If you have children and live within walking distance of their school, try accompanying them by foot rather than the easy drive. Not only is this time in the fresh air important for you, but it is healthy for them as well! Take different routes, talk about what you see/hear/feel/smell in nature, or play I-Spy.
3. Bring the outdoors in
If you are looking for the benefits of forest bathing but just don’t have sufficient access to quiet natural spaces, try bringing the outdoors in. Whether you seek to transform your home or office, you can incorporate some of the benefits of Shinrin-yoku into your life.
Invest in more plants. Find ones that will be able to survive with whatever light sources you are working with, and green-up your space—it’s not only a beautiful sight, but helps to filter and clean the air you’re breathing. I like the combination of hanging plants, floor plants, and smaller ones that I can sit upon surfaces.
If you don’t have enough light to keep potted plants alive, you can always pick up affordable flowers or inexpensive green fillers from florists, and place them around your space. Hanging dried flowers, herbs, and boughs is another way to bring nature in when light is dim.
Scent your space in natural, earthy fragrances. Reed diffusers are great, and opting for essential oils such as cedar, sandalwood, fir, or pine can be very grounding. Other natural scents such as wintergreen, bergamot, jasmine, or rose offer brighter options.
If you go the scented candle route, choose natural beeswax, as some of the more inexpensive, highly-scented varieties can release chemicals into the air—and if your goal is to be breathing deeply, it can be counter-productive to your health.
Burning dried sage, cedar, or floral bundles can also be a way to ground your space. The other night I smudged my home with sage, and my son smiled wide and said it smelled like a cosy campfire. Natural connections make us feel good!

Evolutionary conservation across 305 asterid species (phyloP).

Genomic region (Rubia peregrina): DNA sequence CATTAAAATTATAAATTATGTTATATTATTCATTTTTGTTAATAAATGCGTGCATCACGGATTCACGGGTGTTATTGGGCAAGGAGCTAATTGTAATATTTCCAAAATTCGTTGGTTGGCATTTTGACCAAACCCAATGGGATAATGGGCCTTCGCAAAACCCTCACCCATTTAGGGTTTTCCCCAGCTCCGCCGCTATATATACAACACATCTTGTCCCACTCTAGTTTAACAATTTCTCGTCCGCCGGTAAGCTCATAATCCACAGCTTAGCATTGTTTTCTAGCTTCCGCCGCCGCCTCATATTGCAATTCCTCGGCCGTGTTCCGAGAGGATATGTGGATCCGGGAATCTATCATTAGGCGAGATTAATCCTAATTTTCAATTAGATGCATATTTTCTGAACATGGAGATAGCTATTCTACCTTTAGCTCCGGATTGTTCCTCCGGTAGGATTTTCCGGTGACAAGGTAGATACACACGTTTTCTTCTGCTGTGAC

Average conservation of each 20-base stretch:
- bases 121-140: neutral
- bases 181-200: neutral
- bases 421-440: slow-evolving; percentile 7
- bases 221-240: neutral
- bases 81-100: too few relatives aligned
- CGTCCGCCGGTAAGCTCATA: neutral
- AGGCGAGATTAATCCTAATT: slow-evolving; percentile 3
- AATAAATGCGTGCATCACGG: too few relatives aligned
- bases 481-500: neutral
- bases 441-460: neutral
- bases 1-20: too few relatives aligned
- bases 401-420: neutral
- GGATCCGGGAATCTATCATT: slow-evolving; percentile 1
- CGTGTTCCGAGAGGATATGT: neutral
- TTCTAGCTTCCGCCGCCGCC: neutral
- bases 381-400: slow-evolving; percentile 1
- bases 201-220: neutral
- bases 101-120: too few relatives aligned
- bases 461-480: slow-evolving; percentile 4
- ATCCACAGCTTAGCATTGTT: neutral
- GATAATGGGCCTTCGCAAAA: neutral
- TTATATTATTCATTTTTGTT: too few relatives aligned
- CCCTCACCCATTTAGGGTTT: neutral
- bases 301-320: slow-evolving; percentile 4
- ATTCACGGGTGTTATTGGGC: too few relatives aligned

Incorporate nature sounds in your space. Find ambient “music” to play softly in the background as you sit in quiet reflection. The options are almost limitless, from rainforest squawks to ocean waves, from crickets to rainstorms. I would recommend avoiding the recordings that add instrumental music, and allow for the simple sounds of the natural world to stand alone.
Keep the air fresh and clean. Open a window briefly each day, allowing for the air to circulate… even in the winter! Use humidifiers and dehumidifiers to keep the moisture in the air balanced, and stir up some movement with a fan.
Get your feet on the ground. Take off your shoes and socks and connect with the earth each day. You may consider investing in an earthing (or grounding) mat to encourage the flow of the earth’s electrons upward, helping to ground our bodies which are said to accumulate a positive charge over time. There are many people who swear by them, but getting your feet on the earth can be a great place to start.
Whether you have an opening in your schedule for the recommended 4-hour forest bath, a 2-hour park sit, or a deeply-connected lunch break on a bench in the courtyard, know that making the time for a grounded, natural connection can do wonders for your overall health and wellbeing. If you’ve been feeling stressed and anxious, take a dose of what the Germans call Waldeinsamkeit—woodland solitude, or the feeling one gets from being alone in the woods.12